So total randomness is behind creativity.
Yes, exactly. My first job was just as casual – I took care of both graphics and layout for a free-press magazine in Tuscany, almost 20 years ago.

Then you began illustrating?
Around 2007 a lot of works of mine had gained massive visibility, and in 2011 I was chosen to create the cover of Photoshop for the Adobe Creative Suite CS6, which started a long-running collaboration with Adobe. One of my creations has also been included in the video commercial of the new iPad PRO for Photoshop.

During this lucky two-year period, between 2007 and 2008, my works were literally everywhere, and also landed on newspapers like the Italian La Repubblica and the German Der Spiegel, just to name a few. This generated a positive domino effect, virally multiplying my visibility and leading me to create a series of illustrations for a lot of magazines, including ones of Kelly Slater, Ice Cube and Michael Phelps, as well as David Lynch – the latter in cooperation with a Los Angeles photographer who asked me if I wanted to turn one of the pictures he took of Mr Lynch into an illustration, which he would showcase in one of his photo exhibits that Lynch attended in person.

Have you ever turned down a job?
Until a few years ago, I literally accepted all work for hire. But for some years now, I’ve decided to interrupt this habit – not for ideological reasons, but simply because I prefer the sea rather than work.

Well, the Latin poet Horace did exalt idleness as a prerequisite for happiness, after all. How do you reconcile periods of idleness with the constant quest for new digital techniques and styles?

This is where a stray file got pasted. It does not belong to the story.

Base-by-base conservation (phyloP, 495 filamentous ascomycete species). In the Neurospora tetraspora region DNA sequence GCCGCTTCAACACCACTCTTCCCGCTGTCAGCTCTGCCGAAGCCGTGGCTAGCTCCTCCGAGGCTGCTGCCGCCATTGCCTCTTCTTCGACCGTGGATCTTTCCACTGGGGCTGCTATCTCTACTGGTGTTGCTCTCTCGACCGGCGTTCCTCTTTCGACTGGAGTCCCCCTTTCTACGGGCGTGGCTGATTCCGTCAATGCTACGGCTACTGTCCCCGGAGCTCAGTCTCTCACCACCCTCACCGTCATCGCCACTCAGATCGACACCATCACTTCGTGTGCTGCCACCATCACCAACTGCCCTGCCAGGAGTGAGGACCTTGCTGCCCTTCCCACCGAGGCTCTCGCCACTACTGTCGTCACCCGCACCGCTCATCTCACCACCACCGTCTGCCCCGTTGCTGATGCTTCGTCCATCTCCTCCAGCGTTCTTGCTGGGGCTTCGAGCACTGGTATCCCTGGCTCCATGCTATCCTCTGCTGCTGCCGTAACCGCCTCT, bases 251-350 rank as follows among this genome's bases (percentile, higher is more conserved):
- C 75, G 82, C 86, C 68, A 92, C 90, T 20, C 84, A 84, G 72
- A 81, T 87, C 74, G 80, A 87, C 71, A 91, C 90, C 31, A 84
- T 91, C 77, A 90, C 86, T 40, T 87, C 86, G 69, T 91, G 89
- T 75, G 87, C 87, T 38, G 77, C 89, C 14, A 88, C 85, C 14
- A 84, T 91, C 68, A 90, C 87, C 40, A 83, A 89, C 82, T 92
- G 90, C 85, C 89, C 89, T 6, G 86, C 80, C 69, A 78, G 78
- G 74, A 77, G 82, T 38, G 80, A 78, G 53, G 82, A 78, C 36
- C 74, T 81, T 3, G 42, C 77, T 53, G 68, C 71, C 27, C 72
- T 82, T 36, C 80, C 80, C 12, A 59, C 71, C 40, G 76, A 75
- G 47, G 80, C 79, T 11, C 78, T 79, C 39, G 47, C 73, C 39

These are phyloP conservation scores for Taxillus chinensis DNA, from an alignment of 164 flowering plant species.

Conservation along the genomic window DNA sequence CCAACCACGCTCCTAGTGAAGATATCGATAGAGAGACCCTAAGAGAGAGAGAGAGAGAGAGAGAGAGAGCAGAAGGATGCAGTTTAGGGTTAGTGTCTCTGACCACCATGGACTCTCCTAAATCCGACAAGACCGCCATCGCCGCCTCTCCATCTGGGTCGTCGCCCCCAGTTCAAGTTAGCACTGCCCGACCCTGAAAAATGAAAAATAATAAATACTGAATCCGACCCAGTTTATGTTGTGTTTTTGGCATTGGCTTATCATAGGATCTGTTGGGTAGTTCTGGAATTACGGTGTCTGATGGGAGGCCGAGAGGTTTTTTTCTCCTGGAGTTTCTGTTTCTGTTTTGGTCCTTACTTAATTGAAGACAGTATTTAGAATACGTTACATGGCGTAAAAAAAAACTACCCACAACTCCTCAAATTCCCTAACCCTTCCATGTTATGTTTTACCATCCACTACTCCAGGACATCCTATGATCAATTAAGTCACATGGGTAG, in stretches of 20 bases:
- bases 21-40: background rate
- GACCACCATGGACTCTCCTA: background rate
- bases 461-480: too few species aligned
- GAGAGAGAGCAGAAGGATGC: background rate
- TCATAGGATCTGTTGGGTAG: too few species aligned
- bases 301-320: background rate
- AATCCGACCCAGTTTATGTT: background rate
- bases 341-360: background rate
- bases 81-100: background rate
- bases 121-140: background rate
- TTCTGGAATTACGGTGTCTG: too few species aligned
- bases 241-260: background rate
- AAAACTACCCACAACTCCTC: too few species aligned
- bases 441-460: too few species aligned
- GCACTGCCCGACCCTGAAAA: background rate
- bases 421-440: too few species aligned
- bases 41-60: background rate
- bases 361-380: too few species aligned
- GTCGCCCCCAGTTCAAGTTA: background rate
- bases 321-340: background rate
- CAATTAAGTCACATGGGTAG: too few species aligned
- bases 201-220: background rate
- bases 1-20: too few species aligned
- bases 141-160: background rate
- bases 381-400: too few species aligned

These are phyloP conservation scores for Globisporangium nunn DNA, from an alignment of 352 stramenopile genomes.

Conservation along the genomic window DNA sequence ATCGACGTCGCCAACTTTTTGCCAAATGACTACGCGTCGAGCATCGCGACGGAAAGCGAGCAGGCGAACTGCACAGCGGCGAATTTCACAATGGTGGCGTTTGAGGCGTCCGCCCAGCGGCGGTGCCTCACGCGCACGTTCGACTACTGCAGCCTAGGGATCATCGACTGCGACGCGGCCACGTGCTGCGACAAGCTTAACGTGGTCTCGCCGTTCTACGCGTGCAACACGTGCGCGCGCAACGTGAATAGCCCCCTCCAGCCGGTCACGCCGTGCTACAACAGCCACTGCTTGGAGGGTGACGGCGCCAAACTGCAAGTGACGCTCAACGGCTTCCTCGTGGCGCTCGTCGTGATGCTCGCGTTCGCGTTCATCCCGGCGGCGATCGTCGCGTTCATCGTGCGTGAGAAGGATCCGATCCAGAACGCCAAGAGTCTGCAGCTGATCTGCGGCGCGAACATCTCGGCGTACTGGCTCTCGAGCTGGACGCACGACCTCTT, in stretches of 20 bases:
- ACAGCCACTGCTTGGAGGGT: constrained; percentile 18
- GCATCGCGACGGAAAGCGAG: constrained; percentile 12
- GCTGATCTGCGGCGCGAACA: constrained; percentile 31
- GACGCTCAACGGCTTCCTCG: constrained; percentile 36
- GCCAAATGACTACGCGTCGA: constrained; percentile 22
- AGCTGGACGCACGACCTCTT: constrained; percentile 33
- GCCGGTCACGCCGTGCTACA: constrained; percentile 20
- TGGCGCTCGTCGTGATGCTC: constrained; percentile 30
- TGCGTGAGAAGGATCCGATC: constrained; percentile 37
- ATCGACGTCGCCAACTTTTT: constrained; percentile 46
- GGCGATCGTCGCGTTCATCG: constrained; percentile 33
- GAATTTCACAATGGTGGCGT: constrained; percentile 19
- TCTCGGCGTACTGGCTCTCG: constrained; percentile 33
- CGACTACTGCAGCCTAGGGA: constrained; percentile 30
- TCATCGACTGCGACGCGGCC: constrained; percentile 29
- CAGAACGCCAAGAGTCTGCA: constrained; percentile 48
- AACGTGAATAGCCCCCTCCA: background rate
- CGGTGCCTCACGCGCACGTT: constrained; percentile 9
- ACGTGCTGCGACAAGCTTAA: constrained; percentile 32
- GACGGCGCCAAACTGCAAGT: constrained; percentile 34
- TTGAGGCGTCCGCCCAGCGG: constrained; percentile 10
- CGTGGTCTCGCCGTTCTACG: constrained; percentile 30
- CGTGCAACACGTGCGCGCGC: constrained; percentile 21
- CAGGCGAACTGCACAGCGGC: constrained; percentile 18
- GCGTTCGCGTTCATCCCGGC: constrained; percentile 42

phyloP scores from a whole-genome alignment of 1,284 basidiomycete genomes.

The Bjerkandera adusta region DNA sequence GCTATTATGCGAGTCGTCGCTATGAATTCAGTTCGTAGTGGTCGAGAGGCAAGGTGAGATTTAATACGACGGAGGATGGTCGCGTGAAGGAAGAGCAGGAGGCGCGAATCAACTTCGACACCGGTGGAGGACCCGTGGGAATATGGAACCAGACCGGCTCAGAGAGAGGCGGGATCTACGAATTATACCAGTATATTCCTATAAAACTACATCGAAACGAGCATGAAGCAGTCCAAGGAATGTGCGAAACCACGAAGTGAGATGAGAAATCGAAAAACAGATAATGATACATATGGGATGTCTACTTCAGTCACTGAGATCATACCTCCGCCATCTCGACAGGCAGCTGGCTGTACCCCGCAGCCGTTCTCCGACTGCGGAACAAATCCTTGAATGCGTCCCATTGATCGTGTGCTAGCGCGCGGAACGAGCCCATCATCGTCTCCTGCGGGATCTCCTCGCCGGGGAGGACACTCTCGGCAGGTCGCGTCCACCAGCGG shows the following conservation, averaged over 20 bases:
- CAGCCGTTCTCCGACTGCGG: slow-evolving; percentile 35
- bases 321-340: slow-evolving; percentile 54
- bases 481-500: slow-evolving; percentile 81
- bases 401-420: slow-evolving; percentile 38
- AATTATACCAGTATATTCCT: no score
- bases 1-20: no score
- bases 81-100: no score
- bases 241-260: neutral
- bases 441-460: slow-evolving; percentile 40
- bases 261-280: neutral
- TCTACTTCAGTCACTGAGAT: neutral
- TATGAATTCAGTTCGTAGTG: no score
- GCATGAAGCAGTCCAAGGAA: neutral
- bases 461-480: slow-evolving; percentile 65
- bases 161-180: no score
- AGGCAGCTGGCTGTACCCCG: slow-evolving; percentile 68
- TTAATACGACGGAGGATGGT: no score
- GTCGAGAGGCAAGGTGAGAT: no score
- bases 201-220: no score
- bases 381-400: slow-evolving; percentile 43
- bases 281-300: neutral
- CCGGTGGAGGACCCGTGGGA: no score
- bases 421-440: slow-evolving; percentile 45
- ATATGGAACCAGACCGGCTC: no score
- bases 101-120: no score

It is a compromise between the two worlds. The works that I didn’t create on commission were created for pure pleasure, an essential condition that led me to develop three different techniques: one purely digital/illustrative, one mixed, and the last one involving photography. Today, after 20 years, I just need more than ever before to physically get away from the computer, have less contact with electronic devices and much more with the matter itself: mixed technique is the perfect example to make this point.

Can you explain what you mean by mixed technique?
It’s basically the fancy name I gave to a happy mistake that happens every time you print a picture on the wrong, uncoated side of photographic paper: the colour doesn’t get properly absorbed, therefore you can wipe a brush on these stripes of still-liquid paint, put additional colour and create brush strokes. You have to use a hair dryer to prevent the fluid from expanding too much over the entire surface.

Tell us about your amazing creations using high-speed photography.
Capturing what’s extremely fleeting – like a glass of coloured ink or paint being poured into water – had great success, as I was one of the first to seriously play with this technique about 10 years ago. After the first attempts had been made during the ‘70s, the idea of taking pictures of the ink, slowly dancing after being injected into water, had almost disappeared from the public arena, until digital cameras were released for the first time. The cover that I created for Australian band Temper Trap’s album The Temper Trap, in collaboration with Boat Studio & Infectious Music, won the Best Art Vinyl Award in 2012.

We’ve previously listed albums that were particularly inspiring. Is there any album cover that you’d like to recreate?
I actually wouldn’t, but just because the reworking of a movie poster or an album cover – the so-called fun art – has become so common in the last few years, that it’s lost the cool factor for me. Of course (but only if you insist) I’d say I’d prefer to edit all the covers of Britney Spears’ albums in a dark zombie style, maybe just to grab the attention of the fans of heavy metal – and also to test whether the clothes actually make the (wo)man.